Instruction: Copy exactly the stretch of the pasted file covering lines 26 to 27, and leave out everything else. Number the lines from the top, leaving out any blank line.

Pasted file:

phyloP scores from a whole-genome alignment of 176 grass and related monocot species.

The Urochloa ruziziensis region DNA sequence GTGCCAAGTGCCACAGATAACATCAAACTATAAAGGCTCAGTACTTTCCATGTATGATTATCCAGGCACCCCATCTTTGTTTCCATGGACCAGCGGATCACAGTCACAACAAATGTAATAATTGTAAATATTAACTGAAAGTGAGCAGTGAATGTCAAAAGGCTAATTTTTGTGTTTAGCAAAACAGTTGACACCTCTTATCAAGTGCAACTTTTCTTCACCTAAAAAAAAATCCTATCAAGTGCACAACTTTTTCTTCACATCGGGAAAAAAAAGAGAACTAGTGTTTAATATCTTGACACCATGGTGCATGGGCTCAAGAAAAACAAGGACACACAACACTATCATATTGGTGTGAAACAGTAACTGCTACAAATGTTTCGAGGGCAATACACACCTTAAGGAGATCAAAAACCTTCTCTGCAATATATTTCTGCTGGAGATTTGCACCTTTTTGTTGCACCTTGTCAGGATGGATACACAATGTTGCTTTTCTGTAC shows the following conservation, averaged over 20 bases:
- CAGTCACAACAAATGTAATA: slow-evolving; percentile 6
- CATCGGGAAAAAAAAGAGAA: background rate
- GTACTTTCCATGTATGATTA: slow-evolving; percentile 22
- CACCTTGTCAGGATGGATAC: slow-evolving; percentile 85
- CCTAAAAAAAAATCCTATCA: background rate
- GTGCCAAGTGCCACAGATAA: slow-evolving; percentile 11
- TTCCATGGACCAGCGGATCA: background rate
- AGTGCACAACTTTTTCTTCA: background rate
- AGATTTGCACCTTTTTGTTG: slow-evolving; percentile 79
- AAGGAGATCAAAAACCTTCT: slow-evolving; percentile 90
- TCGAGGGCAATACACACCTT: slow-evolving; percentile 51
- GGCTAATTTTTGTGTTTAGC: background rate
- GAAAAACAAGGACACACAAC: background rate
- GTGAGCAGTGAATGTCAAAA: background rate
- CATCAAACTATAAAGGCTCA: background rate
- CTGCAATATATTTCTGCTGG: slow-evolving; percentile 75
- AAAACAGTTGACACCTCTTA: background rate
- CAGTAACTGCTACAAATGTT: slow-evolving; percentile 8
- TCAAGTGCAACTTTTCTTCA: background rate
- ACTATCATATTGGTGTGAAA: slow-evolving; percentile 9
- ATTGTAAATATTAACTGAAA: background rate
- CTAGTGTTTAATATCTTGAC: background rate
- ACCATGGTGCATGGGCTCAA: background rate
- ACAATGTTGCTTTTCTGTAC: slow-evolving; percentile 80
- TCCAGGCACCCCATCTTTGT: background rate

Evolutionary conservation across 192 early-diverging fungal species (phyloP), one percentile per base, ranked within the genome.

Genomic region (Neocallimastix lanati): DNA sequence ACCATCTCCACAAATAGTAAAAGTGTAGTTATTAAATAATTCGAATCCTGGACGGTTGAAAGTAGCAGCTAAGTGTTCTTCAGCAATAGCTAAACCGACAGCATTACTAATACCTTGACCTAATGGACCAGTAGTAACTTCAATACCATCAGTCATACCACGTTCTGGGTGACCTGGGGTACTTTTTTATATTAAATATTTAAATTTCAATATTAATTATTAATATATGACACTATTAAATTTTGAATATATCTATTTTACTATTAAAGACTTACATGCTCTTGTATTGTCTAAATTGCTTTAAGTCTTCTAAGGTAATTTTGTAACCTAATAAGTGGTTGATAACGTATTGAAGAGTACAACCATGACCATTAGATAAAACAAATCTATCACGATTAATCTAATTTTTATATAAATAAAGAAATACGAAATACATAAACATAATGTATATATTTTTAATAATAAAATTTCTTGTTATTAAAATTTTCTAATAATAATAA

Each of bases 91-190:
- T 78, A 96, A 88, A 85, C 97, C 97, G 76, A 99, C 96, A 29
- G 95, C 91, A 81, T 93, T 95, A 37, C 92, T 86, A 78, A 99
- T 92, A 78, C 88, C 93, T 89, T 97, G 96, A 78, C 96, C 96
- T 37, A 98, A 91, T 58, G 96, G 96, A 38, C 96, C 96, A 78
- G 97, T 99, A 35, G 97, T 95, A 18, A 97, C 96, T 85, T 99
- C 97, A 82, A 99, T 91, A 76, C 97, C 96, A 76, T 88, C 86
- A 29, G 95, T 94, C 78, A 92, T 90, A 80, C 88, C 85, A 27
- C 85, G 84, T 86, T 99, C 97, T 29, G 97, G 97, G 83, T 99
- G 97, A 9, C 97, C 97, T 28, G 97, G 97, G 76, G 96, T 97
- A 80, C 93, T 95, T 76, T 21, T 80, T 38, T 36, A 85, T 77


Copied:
- ACAATGTTGCTTTTCTGTAC: slow-evolving; percentile 80
- TCCAGGCACCCCATCTTTGT: background rate